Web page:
need to get through the stack, and you can then get to the other high-impact
activities that make the best use of your time. The 5 Ds stand for:
Do It: Stop pushing around a task and do it now. Use this
for any task that takes fifteen minutes or less.
Delete It: There are some things that do not require your
response. Just because someone sent you the message/document/suggestion doesn't
mean you have to reply. If an item doesn't advance a relationship or achieve an
important goal, get rid of it.
Delegate It: As often as possible, pass a task on to
someone else who can handle the job. They don't have to do it better than you;
they don't even have to do it as fast. They probably won't. But unless it's a
top priority or specific result that you and only you can deliver, you're not
the right person to do it. Pass it on.
Decide On It: No more moving items from one stack to
another, telling yourself, "I'll get back to that." Will you attend
the meeting or won't you? Will you agree to that request or won't you? Make a
decision. Move on.
Date It: Choose when you will give big-ticket items your
undivided time and attention. Figure out how much time you need and block it
out in your schedule. You can forget about it until then.
The 5 Ds will save you time, and potentially a lot of it.
Before you fill up that time with more meaningless tasks, give some thought to
the most powerful way you can use the time you save.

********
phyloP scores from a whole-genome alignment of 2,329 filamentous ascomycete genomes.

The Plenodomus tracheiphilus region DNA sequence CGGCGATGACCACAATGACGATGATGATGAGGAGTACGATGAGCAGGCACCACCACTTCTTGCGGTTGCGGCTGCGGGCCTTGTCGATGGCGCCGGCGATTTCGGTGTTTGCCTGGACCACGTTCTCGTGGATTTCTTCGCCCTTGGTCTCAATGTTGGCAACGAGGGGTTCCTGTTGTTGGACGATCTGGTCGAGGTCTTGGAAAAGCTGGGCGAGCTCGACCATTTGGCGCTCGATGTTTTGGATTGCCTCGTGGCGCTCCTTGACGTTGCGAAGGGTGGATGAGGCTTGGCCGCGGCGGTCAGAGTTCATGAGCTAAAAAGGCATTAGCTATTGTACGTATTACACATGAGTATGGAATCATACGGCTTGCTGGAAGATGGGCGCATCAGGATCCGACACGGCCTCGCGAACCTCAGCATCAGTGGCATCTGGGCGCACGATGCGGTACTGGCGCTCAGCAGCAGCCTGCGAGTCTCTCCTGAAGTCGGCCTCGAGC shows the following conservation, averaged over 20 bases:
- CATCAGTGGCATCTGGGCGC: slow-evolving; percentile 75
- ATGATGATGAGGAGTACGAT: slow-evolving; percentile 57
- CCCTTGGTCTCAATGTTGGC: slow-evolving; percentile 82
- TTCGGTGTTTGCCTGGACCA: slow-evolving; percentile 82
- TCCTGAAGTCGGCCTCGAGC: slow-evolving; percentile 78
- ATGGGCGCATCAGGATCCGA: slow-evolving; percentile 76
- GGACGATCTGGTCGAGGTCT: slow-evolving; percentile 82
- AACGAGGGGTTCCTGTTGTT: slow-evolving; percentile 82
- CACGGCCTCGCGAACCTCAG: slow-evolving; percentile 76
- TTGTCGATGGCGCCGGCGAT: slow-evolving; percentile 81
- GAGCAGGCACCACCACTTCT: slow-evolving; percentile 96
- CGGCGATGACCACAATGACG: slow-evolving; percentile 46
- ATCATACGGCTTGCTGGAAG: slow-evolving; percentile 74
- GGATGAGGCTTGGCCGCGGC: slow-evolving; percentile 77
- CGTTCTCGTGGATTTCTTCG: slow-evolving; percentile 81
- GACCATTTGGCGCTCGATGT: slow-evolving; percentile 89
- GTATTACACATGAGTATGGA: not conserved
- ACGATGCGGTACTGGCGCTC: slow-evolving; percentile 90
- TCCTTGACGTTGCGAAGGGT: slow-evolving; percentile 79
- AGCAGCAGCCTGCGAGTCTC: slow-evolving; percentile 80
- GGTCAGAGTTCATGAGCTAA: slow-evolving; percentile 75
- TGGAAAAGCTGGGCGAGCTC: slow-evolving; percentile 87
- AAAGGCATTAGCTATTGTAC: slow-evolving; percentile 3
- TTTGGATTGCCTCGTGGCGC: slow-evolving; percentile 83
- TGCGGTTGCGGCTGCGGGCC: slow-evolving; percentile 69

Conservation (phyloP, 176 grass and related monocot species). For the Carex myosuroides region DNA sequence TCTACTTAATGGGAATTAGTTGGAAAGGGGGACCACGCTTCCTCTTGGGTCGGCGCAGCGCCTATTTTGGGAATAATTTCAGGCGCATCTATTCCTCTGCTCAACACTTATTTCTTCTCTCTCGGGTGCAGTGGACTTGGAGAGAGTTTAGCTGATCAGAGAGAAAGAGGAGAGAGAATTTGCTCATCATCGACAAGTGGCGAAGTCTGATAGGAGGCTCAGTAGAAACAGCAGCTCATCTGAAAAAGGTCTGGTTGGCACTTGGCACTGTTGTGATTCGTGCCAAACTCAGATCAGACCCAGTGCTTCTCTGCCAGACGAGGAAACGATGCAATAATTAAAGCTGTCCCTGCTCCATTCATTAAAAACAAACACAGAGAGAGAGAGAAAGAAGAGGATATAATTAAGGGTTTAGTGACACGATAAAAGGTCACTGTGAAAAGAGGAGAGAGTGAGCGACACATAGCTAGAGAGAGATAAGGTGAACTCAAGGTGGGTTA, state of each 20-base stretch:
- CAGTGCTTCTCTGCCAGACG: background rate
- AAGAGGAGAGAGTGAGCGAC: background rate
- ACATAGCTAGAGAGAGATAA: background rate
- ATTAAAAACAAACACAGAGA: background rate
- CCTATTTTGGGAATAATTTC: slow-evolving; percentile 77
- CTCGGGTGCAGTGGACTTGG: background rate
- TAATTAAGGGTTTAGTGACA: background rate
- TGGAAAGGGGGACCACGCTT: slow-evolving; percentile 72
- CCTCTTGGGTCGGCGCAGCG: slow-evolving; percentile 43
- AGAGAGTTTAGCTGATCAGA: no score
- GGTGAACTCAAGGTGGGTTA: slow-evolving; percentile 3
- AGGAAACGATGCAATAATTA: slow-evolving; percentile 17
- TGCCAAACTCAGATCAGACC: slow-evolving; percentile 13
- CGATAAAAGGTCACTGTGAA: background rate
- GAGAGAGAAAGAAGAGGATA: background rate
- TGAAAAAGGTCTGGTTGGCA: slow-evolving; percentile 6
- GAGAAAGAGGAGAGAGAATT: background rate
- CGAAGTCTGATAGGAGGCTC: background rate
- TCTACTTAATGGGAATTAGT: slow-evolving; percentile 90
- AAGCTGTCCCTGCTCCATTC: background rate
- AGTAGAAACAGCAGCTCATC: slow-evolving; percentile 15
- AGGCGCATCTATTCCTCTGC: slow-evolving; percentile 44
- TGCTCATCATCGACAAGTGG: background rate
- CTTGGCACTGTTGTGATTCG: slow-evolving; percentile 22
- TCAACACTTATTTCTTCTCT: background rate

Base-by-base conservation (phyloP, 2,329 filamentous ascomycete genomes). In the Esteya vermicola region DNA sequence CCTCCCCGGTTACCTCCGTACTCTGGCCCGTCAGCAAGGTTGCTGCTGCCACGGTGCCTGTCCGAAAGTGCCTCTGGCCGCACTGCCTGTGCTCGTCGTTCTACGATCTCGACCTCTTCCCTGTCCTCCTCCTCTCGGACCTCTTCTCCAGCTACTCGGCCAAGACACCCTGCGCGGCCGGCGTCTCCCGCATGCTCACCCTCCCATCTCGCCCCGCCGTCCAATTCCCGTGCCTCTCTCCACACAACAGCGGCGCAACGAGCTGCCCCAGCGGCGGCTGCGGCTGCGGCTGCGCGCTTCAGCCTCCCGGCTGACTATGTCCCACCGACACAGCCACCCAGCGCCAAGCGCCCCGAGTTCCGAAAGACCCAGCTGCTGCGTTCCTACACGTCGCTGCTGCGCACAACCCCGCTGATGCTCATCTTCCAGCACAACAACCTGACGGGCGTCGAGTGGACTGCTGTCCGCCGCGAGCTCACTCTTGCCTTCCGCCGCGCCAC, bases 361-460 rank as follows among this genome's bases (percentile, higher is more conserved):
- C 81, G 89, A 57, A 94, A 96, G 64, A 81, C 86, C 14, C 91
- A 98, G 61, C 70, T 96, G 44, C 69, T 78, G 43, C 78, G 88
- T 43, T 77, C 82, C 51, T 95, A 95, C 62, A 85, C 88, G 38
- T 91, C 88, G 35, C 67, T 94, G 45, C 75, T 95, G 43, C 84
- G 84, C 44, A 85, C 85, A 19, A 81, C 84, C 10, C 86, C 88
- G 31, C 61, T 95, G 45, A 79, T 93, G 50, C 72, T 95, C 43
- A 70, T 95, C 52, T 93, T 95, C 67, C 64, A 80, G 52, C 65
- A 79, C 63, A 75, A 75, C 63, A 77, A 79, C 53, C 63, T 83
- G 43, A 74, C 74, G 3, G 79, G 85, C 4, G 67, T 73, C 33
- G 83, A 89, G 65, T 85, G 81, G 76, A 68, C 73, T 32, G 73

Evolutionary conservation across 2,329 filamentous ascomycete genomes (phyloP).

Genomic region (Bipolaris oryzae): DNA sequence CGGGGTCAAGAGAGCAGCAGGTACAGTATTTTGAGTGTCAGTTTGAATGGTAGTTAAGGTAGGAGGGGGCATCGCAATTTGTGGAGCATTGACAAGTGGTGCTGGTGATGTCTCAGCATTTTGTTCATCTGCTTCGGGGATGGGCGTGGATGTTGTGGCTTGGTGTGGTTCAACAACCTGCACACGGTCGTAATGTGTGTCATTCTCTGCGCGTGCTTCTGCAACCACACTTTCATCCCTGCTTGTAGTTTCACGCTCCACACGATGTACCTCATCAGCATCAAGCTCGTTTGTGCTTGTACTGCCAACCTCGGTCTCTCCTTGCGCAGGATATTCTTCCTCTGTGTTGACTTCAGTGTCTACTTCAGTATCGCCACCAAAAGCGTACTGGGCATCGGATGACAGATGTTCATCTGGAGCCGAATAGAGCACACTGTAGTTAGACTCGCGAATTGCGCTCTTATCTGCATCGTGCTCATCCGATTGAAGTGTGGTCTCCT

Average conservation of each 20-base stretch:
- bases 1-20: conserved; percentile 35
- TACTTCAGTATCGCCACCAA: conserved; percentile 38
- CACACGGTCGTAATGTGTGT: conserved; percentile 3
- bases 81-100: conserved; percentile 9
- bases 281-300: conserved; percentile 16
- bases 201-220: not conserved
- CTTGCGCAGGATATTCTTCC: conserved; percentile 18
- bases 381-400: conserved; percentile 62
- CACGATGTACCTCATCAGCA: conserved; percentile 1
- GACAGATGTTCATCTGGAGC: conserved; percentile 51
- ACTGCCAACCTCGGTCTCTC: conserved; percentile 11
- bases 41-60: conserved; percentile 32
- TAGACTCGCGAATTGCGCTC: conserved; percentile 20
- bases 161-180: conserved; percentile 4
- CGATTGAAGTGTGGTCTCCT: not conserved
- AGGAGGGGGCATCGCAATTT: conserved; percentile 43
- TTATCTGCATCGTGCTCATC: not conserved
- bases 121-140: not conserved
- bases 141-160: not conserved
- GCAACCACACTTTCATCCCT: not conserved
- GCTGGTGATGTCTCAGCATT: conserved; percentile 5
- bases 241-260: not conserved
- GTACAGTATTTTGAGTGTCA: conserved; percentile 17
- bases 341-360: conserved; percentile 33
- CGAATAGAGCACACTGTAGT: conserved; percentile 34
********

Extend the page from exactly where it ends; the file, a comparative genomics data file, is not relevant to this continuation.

When you feel like many big activities are crowding you
out, you can become overwhelmed and not know where to start. After all, it's so
much easier to tinker in the minutiae than to tackle the most important tasks.
The danger is that most of the important things never get done. Unfortunately,
too many people today don't take the time to choose what to spend their time
on. They're simply answering fire alarms all day or taking things on a
"first come, first served" basis.
To help you manage your sanity and maximize your time,
you need to figure out what the priority is. So sit back and identify project
one, two, and three. Choose one project or one action item to tackle that will
allow you to make the biggest impact with your time. Keep sight of which
project you'll grant top priority, and give it the best of your time. Then you
can turn to the rest.
Time IS on your side
The fact is you will never have control of your time
unless you take control of your time. That means stopping long enough to get a
handle on what's happening, reflecting on whether it's working, and learning
new ways to maximize the time you have. Rethinking your relationship to time
takes an open mind, it takes commitment, and (ironically) it takes time. But
the investment you make in maximizing your time will pay you back hour after
precious hour. When you learn how to maximize your time, not only will you stay
sane in the midst of today's business environment, but you'll also become more
valuable, more productive, and ultimately more at peace in all areas of your
Dr. Joelle K. Jay, Ph. D., is an executive coach and the
senior managing partner of the leadership development firm, Pillar Consulting.
She strategizes with business leaders to enhance their performance and maximize
business results. Her clients include presidents, vice presidents, and C-level
executives in Fortune 500 companies. Joelle is the author of "The Inner Edge:
The 10 Practices of Personal Leadership." For a free Sample Chapter, go to
www.TheInnerEdge.com or email Info@TheInnerEdge.com.